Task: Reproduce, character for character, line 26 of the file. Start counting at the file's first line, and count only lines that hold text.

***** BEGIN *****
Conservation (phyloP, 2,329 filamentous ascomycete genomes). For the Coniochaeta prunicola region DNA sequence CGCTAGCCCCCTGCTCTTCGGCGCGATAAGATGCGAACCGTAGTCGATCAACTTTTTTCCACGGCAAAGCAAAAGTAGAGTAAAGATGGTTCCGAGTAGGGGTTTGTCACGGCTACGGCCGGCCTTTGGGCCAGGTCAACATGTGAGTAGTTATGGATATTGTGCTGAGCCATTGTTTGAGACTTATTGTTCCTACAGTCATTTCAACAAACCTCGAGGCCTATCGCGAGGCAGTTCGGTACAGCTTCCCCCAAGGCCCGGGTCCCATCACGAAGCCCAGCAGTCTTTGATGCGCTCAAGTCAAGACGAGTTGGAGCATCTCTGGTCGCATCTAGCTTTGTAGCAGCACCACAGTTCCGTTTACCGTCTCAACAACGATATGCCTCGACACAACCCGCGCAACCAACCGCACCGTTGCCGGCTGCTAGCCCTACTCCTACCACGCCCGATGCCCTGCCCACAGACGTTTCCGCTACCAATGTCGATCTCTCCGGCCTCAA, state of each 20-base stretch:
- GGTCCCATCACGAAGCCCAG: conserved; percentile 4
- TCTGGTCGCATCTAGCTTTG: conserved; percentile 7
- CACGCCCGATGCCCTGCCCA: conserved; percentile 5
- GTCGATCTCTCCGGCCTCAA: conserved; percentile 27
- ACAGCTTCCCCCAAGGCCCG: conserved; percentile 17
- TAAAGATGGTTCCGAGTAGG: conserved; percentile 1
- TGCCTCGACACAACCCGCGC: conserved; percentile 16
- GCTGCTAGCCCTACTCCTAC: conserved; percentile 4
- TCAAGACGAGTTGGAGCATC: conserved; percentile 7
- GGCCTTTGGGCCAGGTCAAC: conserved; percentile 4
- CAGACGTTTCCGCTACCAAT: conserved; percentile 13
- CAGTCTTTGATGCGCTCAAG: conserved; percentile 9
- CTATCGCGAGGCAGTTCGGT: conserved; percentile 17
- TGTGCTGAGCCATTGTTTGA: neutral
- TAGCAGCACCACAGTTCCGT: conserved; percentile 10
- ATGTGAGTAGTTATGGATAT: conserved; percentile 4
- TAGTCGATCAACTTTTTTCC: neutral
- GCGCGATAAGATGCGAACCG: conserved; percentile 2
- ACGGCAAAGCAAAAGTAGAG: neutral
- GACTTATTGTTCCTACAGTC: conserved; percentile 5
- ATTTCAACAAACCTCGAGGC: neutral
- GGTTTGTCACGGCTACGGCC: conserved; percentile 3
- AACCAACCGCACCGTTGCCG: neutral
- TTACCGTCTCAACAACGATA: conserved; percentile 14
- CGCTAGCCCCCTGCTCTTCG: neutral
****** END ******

- CGCTAGCCCCCTGCTCTTCG: neutral